Employers Can Deny Disability Accommodations if They Can Prove Undue Hardship


In California, employers are required to provide reasonable accommodations for applicants or employees with physical or mental disabilities.[1] However, an employer does not have to provide accommodations if those accommodations create an “undue hardship” for the employer.[2] California law defines undue hardship as an “action requiring significant difficulty or expense.”[3]

When deciding whether a potential accommodation would create an undue hardship for the employer, courts consider the five factors laid out in the Fair Employment and Housing Act:

(1) The nature and cost of the accommodation;
(2) The finances of the facilities involved in the potential accommodation, the number of employees at the facility, and the impact of the potential accommodation on the facility;
(3) The overall finances of the employer, the overall number of employees, and various factors regarding its facilities;
(4) The employer’s operations; and
(5) The location of and relationship between facilities.[4]

In Atkins v. City of Los Angeles, the Second District Court of Appeal held that the City of Los Angeles failed to demonstrate that reassigning five injured recruit police officers to light-duty administrative work would cause the city undue hardship.[5] The city argued that keeping recruits on light-duty would have caused undue hardship because the recruits doing light-duty work were holding onto salaried positions that were intended for officers that would go out on the street within six months of entering the police academy.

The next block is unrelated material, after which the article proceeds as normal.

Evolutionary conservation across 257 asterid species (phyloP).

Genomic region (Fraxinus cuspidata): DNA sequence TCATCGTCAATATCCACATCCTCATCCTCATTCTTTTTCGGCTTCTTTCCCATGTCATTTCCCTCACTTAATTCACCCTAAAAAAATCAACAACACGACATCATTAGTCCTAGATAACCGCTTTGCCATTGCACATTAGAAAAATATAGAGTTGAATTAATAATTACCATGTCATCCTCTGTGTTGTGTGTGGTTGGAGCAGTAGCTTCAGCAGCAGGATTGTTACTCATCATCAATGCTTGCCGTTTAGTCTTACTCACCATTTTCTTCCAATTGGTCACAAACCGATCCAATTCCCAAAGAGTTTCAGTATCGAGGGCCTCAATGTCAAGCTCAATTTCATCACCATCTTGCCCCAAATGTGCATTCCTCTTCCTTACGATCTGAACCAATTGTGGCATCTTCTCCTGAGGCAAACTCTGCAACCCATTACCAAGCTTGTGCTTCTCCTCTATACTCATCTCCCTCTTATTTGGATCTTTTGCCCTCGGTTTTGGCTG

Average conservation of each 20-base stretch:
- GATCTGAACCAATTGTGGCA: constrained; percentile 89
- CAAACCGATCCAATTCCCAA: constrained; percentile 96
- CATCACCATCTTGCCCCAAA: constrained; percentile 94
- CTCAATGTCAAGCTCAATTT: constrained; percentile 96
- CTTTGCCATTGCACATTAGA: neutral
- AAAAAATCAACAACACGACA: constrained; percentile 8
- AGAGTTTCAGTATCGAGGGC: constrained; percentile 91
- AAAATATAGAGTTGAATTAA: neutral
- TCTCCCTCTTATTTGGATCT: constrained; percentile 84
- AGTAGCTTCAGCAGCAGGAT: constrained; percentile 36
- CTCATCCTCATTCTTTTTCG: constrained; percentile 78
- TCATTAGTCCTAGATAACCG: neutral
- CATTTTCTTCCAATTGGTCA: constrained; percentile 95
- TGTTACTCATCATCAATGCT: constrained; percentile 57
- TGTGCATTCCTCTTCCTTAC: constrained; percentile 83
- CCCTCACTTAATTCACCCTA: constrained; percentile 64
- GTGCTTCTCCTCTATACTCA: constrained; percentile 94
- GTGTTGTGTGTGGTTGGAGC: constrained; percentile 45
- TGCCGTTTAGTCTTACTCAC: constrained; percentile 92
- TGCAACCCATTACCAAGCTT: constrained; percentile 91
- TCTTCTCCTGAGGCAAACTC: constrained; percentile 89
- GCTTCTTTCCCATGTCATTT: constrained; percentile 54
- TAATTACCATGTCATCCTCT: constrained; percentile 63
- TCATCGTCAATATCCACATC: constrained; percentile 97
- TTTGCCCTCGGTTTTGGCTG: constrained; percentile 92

The Atkins court was unpersuaded because the city did not offer any evidence to show that the expense of hiring additional recruits would have been “too great in relation to the city’s financial health” or that the city could not have met its public safety needs if plaintiffs remained in the light-duty program or if the city could not have hired additional recruits.[6] The court clarified that the employer must do more than simply assert it has economic reasons to reject a plaintiff’s proposed reassignment to demonstrate undue hardship. The employer must also show why and how those economic reasons would affect its ability to provide a particular accommodation.[7]

There is no single formula for determining whether a requested accommodation will result in undue hardship. Whether a particular accommodation will create an undue hardship for an employer is determined on a case-by-case basis and is “a multi-faceted, fact-intensive inquiry.”[8] Ultimately, the employer has the burden of demonstrating that an otherwise reasonable accommodation would result in an undue hardship on the employer.[9]

If you have questions about your disability rights in the workplace in California, please feel free to contact the experienced attorneys at Hunter Pyle Law for a free and confidential initial intake. We can be reached at inquire@hunterpylelaw.com or at (510) 444-4400.


[1] Gov. Code § 12940, subd. (m)(1).

[2] Gov. Code § 12940, subd. (m)(1).

[3] Gov. Code §12926, subd. (u).

[4] Gov. Code §12926, subd. (u).

[5] Atkins v. City of Los Angeles (2017) 8 Cal.App.5th 696, 732, as modified on denial of reh’g (Mar. 13, 2017). 

[6] Id. at 735.

[7] Id. at 734.

[8] Id. at 733.

[9] Id., citing Wallace v. County of Stanislaus (2016) 245 Cal.App.4th 109, 126–127; Hastings v. Department of Corrections (2003) 110 Cal.App.4th 963, 972.